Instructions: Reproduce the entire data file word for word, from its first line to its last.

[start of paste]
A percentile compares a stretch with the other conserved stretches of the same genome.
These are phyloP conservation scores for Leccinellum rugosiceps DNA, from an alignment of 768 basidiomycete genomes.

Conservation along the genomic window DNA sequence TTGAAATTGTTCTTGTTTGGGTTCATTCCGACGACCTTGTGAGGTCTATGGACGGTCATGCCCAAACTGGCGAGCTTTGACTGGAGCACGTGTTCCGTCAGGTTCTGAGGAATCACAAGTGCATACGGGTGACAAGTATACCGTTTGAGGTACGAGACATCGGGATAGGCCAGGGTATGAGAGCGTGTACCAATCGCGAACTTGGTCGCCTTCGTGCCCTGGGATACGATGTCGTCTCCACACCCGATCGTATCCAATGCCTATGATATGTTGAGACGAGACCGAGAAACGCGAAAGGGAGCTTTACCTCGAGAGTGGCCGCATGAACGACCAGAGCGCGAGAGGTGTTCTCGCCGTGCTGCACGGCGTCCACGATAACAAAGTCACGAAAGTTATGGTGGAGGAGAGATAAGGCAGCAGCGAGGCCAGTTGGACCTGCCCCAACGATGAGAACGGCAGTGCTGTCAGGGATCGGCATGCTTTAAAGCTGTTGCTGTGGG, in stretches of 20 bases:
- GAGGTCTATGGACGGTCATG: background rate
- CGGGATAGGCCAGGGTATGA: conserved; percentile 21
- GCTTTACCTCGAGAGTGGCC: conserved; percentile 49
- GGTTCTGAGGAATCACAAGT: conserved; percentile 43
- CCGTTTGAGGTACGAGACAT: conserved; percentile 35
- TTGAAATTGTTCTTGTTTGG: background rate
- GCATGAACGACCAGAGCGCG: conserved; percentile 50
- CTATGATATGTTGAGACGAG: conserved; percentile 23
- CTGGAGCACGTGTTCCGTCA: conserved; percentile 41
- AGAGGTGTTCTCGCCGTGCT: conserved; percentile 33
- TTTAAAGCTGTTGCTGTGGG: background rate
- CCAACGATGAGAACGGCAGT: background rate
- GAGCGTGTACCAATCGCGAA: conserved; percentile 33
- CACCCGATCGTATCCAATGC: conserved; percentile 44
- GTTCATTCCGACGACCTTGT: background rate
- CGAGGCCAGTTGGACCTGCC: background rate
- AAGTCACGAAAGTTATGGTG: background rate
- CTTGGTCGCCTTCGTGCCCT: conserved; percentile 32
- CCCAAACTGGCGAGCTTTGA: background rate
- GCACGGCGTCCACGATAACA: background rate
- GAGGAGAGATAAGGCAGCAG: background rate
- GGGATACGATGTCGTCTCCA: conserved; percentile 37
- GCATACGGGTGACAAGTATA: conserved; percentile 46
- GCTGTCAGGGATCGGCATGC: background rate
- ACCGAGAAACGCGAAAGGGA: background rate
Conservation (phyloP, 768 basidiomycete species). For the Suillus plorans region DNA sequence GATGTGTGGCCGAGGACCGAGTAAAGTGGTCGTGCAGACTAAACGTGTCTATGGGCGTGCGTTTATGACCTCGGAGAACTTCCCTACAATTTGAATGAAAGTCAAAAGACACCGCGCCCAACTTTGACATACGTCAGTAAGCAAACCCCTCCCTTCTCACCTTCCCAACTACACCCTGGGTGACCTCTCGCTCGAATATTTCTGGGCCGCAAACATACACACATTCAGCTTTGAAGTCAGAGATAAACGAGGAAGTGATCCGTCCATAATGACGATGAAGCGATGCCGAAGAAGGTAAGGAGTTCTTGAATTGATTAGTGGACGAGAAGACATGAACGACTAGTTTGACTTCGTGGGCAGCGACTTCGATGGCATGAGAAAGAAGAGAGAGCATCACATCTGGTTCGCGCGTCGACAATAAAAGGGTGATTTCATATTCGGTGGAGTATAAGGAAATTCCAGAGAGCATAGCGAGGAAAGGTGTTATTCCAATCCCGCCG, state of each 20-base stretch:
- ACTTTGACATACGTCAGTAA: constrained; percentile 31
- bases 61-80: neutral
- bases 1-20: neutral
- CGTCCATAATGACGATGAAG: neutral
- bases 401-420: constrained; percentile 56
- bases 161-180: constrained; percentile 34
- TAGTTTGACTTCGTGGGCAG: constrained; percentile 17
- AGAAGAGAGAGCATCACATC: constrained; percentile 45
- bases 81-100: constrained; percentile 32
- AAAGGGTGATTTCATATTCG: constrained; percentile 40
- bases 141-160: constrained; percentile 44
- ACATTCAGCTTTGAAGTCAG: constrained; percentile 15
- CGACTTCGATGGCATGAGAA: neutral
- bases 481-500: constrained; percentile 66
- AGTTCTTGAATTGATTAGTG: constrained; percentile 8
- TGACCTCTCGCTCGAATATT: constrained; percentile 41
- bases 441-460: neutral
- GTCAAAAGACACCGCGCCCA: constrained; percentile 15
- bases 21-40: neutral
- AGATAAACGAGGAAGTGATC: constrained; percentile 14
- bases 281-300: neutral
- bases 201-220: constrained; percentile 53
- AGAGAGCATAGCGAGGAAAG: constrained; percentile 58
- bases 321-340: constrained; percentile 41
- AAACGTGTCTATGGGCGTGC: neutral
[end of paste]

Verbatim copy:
A percentile compares a stretch with the other conserved stretches of the same genome.
These are phyloP conservation scores for Leccinellum rugosiceps DNA, from an alignment of 768 basidiomycete genomes.

Conservation along the genomic window DNA sequence TTGAAATTGTTCTTGTTTGGGTTCATTCCGACGACCTTGTGAGGTCTATGGACGGTCATGCCCAAACTGGCGAGCTTTGACTGGAGCACGTGTTCCGTCAGGTTCTGAGGAATCACAAGTGCATACGGGTGACAAGTATACCGTTTGAGGTACGAGACATCGGGATAGGCCAGGGTATGAGAGCGTGTACCAATCGCGAACTTGGTCGCCTTCGTGCCCTGGGATACGATGTCGTCTCCACACCCGATCGTATCCAATGCCTATGATATGTTGAGACGAGACCGAGAAACGCGAAAGGGAGCTTTACCTCGAGAGTGGCCGCATGAACGACCAGAGCGCGAGAGGTGTTCTCGCCGTGCTGCACGGCGTCCACGATAACAAAGTCACGAAAGTTATGGTGGAGGAGAGATAAGGCAGCAGCGAGGCCAGTTGGACCTGCCCCAACGATGAGAACGGCAGTGCTGTCAGGGATCGGCATGCTTTAAAGCTGTTGCTGTGGG, in stretches of 20 bases:
- GAGGTCTATGGACGGTCATG: background rate
- CGGGATAGGCCAGGGTATGA: conserved; percentile 21
- GCTTTACCTCGAGAGTGGCC: conserved; percentile 49
- GGTTCTGAGGAATCACAAGT: conserved; percentile 43
- CCGTTTGAGGTACGAGACAT: conserved; percentile 35
- TTGAAATTGTTCTTGTTTGG: background rate
- GCATGAACGACCAGAGCGCG: conserved; percentile 50
- CTATGATATGTTGAGACGAG: conserved; percentile 23
- CTGGAGCACGTGTTCCGTCA: conserved; percentile 41
- AGAGGTGTTCTCGCCGTGCT: conserved; percentile 33
- TTTAAAGCTGTTGCTGTGGG: background rate
- CCAACGATGAGAACGGCAGT: background rate
- GAGCGTGTACCAATCGCGAA: conserved; percentile 33
- CACCCGATCGTATCCAATGC: conserved; percentile 44
- GTTCATTCCGACGACCTTGT: background rate
- CGAGGCCAGTTGGACCTGCC: background rate
- AAGTCACGAAAGTTATGGTG: background rate
- CTTGGTCGCCTTCGTGCCCT: conserved; percentile 32
- CCCAAACTGGCGAGCTTTGA: background rate
- GCACGGCGTCCACGATAACA: background rate
- GAGGAGAGATAAGGCAGCAG: background rate
- GGGATACGATGTCGTCTCCA: conserved; percentile 37
- GCATACGGGTGACAAGTATA: conserved; percentile 46
- GCTGTCAGGGATCGGCATGC: background rate
- ACCGAGAAACGCGAAAGGGA: background rate
Conservation (phyloP, 768 basidiomycete species). For the Suillus plorans region DNA sequence GATGTGTGGCCGAGGACCGAGTAAAGTGGTCGTGCAGACTAAACGTGTCTATGGGCGTGCGTTTATGACCTCGGAGAACTTCCCTACAATTTGAATGAAAGTCAAAAGACACCGCGCCCAACTTTGACATACGTCAGTAAGCAAACCCCTCCCTTCTCACCTTCCCAACTACACCCTGGGTGACCTCTCGCTCGAATATTTCTGGGCCGCAAACATACACACATTCAGCTTTGAAGTCAGAGATAAACGAGGAAGTGATCCGTCCATAATGACGATGAAGCGATGCCGAAGAAGGTAAGGAGTTCTTGAATTGATTAGTGGACGAGAAGACATGAACGACTAGTTTGACTTCGTGGGCAGCGACTTCGATGGCATGAGAAAGAAGAGAGAGCATCACATCTGGTTCGCGCGTCGACAATAAAAGGGTGATTTCATATTCGGTGGAGTATAAGGAAATTCCAGAGAGCATAGCGAGGAAAGGTGTTATTCCAATCCCGCCG, state of each 20-base stretch:
- ACTTTGACATACGTCAGTAA: constrained; percentile 31
- bases 61-80: neutral
- bases 1-20: neutral
- CGTCCATAATGACGATGAAG: neutral
- bases 401-420: constrained; percentile 56
- bases 161-180: constrained; percentile 34
- TAGTTTGACTTCGTGGGCAG: constrained; percentile 17
- AGAAGAGAGAGCATCACATC: constrained; percentile 45
- bases 81-100: constrained; percentile 32
- AAAGGGTGATTTCATATTCG: constrained; percentile 40
- bases 141-160: constrained; percentile 44
- ACATTCAGCTTTGAAGTCAG: constrained; percentile 15
- CGACTTCGATGGCATGAGAA: neutral
- bases 481-500: constrained; percentile 66
- AGTTCTTGAATTGATTAGTG: constrained; percentile 8
- TGACCTCTCGCTCGAATATT: constrained; percentile 41
- bases 441-460: neutral
- GTCAAAAGACACCGCGCCCA: constrained; percentile 15
- bases 21-40: neutral
- AGATAAACGAGGAAGTGATC: constrained; percentile 14
- bases 281-300: neutral
- bases 201-220: constrained; percentile 53
- AGAGAGCATAGCGAGGAAAG: constrained; percentile 58
- bases 321-340: constrained; percentile 41
- AAACGTGTCTATGGGCGTGC: neutral